Thursday, September 24, 2009

Stream of Consciousness Writing Should Be Outlawed

So, I started on my new morning book, Bread & Water, Wine & Oil yesterday morning. I haven't gotten very far in it, but it's interesting, the author is apparently also a psychiatrist, as well as being an Orthodox priest. Anyway, this thought is only tangentially related to the book.

The author was discussing the difference between brain and heart, and why our *feelings* aren't really a very accurate way to judge anything, and while talking about the brain he mentioned the way information actually runs through our minds - the stream of consciousness. Which brings me to today's random and completely personal rant:

I *hate* Stream of Consciousness writing and William Faulkner. I've obviously never met the man, so it's not personal. But my AP English teacher in high school and a *thing* for Faulkner and Shakespeare. Shakespeare, I got, really. But Faulkner! *proceeds to bang head into desk* You know what I took away from that section? "My mother is a fish." That's it. You say Faulkner, that's the *first* thought I get, and then the urge to start screaming and run the other way.

There's a *reason* we don't just have a running babble coming out of our mouths of what we're thinking. You know what it is? It's because our thought process doesn't make any bloody sense to anyone but us! We have to *edit* for the useful information to share!

Here's just one example of Faulkner:

"The quilt is drawn up to her chin, hot as it is, with only her two hands and her face outside. She is propped on the pillow, with her head raised so she can see out the window, and we can hear him every time he takes up the adze or the saw. If we were deaf we could almost watch her face and hear him, see him. Her face is wasted away so that the bones draw just under the skin in white lines. Her eyes are like two candles when you watch them gutter down into the sockets of iron candlesticks. But the eternal and the everlasting salvation and grace is not upon her."- William Faulkner, As I Lay Dying

Now, don't get me wrong, Faulkner's a *great* writer. He totally deserves his reputation, and I did, in fact, learn from his writing. *However*, *WHY* did it have to be stream of consciousness? WHY? You could set the same scene (not me, cause I'm not up to that calibre of writing, but someone else) give the same information, set the same tone, and have it not be in unedited crazy speak!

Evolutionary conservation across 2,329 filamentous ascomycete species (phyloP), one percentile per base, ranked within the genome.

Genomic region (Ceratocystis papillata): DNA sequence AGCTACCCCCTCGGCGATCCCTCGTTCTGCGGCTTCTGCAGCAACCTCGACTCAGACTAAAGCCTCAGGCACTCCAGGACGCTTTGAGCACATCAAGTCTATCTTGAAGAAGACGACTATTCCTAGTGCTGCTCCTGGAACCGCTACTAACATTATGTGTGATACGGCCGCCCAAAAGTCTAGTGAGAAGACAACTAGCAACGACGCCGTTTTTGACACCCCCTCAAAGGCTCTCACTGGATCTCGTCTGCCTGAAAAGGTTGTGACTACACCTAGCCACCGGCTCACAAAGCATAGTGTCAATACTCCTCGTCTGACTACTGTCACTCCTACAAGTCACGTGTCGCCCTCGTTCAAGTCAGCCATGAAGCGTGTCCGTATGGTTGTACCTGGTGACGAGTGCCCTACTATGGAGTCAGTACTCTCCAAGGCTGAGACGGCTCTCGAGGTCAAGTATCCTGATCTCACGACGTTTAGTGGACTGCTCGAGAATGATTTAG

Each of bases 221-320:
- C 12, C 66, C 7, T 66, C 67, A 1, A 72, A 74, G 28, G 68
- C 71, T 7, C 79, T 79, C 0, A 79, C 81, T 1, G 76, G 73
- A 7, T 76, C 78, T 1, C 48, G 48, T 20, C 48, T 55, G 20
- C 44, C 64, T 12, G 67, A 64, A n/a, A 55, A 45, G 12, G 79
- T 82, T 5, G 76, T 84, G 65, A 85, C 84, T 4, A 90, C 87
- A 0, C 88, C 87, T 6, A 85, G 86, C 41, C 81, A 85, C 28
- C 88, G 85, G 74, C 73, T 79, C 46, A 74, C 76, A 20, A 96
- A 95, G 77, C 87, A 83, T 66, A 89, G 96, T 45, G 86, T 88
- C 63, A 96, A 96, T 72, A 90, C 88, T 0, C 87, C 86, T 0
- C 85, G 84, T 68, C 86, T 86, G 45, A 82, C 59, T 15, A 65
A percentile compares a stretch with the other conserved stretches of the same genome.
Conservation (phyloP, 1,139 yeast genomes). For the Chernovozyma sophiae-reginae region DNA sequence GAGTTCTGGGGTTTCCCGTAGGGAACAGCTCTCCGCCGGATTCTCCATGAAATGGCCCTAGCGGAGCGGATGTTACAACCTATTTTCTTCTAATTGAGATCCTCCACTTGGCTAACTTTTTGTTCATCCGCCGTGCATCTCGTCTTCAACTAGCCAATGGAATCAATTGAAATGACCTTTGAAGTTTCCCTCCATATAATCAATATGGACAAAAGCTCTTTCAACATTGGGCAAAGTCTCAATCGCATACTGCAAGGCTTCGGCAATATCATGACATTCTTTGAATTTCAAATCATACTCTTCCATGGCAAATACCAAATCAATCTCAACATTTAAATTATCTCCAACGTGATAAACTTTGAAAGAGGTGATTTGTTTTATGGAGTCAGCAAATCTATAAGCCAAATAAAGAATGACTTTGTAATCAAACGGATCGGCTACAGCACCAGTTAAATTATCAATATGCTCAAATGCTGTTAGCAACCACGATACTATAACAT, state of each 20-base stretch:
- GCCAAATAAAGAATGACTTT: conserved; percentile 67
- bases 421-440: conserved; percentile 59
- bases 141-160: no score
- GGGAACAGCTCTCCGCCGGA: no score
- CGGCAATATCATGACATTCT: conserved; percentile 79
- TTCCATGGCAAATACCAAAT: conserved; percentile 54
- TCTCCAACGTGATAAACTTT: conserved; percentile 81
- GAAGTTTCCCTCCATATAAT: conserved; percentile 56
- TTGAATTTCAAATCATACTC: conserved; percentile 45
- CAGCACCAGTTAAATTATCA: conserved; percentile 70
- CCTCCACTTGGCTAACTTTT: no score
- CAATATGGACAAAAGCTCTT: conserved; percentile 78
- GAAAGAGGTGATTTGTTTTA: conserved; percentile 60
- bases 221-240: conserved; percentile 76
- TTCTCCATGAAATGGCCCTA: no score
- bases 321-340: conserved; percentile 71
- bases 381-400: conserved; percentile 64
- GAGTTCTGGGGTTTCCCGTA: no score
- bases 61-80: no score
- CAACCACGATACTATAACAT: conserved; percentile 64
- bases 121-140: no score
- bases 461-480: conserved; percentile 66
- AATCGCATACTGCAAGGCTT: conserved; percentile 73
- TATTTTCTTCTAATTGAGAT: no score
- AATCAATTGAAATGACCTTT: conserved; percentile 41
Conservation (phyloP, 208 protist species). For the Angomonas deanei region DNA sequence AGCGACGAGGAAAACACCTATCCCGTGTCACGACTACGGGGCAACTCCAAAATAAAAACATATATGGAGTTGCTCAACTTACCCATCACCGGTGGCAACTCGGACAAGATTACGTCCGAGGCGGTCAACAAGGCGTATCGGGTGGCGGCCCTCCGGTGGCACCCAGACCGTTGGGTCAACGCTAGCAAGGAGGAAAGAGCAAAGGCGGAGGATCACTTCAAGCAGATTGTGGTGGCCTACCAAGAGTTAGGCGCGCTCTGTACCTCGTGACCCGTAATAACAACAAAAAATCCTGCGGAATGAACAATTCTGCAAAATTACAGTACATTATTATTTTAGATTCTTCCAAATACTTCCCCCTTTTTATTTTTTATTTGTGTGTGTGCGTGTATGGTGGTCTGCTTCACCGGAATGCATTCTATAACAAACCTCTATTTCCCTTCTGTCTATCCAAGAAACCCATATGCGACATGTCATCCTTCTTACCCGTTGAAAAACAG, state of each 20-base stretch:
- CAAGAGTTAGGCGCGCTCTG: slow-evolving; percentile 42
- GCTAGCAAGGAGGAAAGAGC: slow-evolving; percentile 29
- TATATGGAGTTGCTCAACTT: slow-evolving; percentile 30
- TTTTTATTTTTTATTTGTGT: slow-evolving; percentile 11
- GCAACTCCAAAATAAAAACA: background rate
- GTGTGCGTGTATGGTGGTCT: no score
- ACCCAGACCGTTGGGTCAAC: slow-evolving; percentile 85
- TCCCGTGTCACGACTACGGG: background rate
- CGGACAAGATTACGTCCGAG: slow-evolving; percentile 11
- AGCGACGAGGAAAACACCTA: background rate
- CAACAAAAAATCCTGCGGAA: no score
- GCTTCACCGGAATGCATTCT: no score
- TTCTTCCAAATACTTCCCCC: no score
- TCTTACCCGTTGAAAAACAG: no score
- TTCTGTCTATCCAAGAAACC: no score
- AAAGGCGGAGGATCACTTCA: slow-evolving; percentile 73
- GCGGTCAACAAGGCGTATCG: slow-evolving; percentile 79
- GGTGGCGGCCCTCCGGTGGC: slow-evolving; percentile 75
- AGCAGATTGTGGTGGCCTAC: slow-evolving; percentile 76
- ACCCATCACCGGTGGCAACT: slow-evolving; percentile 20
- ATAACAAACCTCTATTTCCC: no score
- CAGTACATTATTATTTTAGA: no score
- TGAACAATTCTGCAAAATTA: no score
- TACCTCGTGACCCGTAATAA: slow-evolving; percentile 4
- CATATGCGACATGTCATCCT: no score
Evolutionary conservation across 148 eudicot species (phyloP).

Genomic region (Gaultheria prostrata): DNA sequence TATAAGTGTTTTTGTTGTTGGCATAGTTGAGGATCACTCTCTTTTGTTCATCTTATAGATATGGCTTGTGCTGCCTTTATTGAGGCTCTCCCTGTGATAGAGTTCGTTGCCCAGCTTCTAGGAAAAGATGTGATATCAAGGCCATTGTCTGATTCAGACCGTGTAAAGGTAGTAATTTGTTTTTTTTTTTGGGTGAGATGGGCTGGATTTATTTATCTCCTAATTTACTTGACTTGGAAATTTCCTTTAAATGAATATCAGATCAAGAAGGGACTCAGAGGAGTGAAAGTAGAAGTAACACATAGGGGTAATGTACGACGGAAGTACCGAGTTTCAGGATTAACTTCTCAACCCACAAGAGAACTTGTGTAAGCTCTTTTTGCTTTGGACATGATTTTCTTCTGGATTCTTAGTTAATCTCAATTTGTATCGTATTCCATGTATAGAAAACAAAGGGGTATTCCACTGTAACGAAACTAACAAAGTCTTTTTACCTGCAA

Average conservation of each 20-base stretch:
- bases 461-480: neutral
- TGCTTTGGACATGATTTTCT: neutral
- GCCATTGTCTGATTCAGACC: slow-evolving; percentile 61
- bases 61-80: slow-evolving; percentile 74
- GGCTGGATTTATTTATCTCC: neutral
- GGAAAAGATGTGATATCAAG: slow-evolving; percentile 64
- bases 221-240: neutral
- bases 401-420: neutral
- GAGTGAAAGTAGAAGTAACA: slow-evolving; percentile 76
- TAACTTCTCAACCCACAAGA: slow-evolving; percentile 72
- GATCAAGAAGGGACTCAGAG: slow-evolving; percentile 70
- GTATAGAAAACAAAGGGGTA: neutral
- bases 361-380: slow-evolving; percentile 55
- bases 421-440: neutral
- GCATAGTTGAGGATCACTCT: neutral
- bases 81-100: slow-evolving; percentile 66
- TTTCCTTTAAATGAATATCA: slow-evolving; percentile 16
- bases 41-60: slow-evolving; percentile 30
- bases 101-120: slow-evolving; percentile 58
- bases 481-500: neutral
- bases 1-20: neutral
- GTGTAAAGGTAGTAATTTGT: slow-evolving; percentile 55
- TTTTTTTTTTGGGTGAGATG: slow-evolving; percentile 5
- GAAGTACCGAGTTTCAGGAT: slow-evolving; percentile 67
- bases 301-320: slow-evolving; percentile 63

*here ends my completely irrationally prejudiced post*


  1. :D I have never read Faulkner, and if it's all like that probably would not be able to get through it. I would, however, keep it around and read a few paragraphs at a time when I need a laugh. I love bad writing/editing.

  2. Oh, but see, it's not bad writing/editing. Seriously, he's one of those authors that lit teachers apparently love to trot out as brilliant examples of the art. I'm really not sure how they *make* the distinction between bad writing and then this stuff, because I don't see a difference, except Faulkner meant to write this way.

    I'm not sure if all of his stuff is SoC, because after that class ended, I gave away all the books. I couldn't even stand to look at them. I say I learned from him, because I did. I learned that I hate that style, and will never, ever, ever, willingly read it again. Ever.

  3. Your rants are so cute to read. :)

  4. Ah, you too were inflicted with "As I Lay Dying"? Hated that book. Fortunately Faulkner didn't always write that way. HIs short story "A Rose for Emily" is incredible. And incredibly creepy.

  5. It is funny what lit teachers make you read. My teacher in high school was big on "Heart of Darkness" by Joseph Conrad. HORRIBLE BOOK. But English teachers love it.

    Maybe they need a new list of books....

  6. Susanne,

    As long as I entertain, and get it off my chest at the same time, all is well. :)

  7. samantharoyce,

    That obvious, is it? :)

    Maybe that's why I'm so torn on Faulkner. I *hated* As I Lay Dying, but the short story I remember, Barn Burning, I loved.

  8. LK,

    I think they're very limited by the 'classics' and then what books parents won't flip out about their kids reading. We had a couple in town try and get The Last of the Wine banned from school reading lists. *shakes head*

    That said, I read Heart of Darkness in middle school and it doesn't hold anywhere near the level of, 'Oh dear God, no!' that I get with Faulkner.

    Some day, perhaps I'll share my Moby Dick stories. *shudder* Frankly, I think any book, no matter how great, looses some of its appeal when you're forced to disect it and what the author meant by this that and the other thing.

  9. thanks for this post! I've been trying to read Ali Smith's 'Hotel World' but abandoned the attempt. Then I tried Ali Smith's 'The Accidental' - shortlisted for the Booker 2005. I gave up. I realised I can't STAND stream of consciousness. I thought it was just me.


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